Observations of temperature fluctuations in the Cosmic Microwave Background (CMB) have played a central role in establishing our current model of cosmology. The next frontier in CMB observations is the measurement of polarized fluctuations, which could determine (and may have already have) if an epoch of cosmic inflation put the Bang in the Big Bang. Also, measurements of polarized CMB gravitational lensing have the potential to weigh the sum of neutrino masses by their effect on structure formation.
The POLARBEAR experiment has made some of the first measurements of the faint and hard-to-detect polarized gravitational lensing effect of the CMB. I will describe our new measurements and the detector technology we developed to achieve the required sensitivity, as well as the design aspects of the experiment to control systematic errors.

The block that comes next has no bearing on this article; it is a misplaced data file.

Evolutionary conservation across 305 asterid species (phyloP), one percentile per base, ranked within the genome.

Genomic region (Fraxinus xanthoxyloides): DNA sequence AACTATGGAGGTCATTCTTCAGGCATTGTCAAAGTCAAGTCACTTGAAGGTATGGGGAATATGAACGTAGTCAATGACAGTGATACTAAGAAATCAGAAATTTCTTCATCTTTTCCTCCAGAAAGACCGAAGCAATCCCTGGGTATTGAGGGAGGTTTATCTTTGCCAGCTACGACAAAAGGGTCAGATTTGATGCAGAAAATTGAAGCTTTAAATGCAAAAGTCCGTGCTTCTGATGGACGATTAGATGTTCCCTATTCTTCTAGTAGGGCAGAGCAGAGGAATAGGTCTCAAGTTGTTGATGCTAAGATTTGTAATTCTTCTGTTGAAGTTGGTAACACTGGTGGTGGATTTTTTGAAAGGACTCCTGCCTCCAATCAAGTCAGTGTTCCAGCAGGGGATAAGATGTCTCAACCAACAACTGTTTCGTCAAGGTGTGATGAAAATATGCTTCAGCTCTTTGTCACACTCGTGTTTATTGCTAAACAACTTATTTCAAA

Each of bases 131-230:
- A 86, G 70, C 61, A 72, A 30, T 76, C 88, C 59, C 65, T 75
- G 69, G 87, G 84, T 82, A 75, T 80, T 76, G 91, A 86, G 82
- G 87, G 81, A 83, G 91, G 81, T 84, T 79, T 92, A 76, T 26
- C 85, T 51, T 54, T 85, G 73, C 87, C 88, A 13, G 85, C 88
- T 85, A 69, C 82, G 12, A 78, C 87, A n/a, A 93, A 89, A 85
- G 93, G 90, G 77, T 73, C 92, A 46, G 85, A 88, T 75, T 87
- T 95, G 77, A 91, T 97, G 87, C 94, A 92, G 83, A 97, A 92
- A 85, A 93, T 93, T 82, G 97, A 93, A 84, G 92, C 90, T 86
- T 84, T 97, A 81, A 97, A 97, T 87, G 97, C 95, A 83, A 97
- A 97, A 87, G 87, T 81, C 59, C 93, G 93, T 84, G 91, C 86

POLARBEAR is also searching for the signature of the Inflation in the early Universe. I will describe the current status of the field, including the recent BICEP2 results and the importance of separating a cosmic signal from galactic foreground emission. In the next few years, the single-telescope POLARBEAR experiment will be expanded to become the Simons Array, consisting of three telescopes. The Simons Array will have higher sensitivity than any current generation experiment, broad frequency coverage to separate galactic foreground emission, and stringent control of systematic errors. Finally, I will discuss long-term plans for CMB polarization measurements focusing on the ground-based CMB-S4 experiment and the LiteBIRD space mission.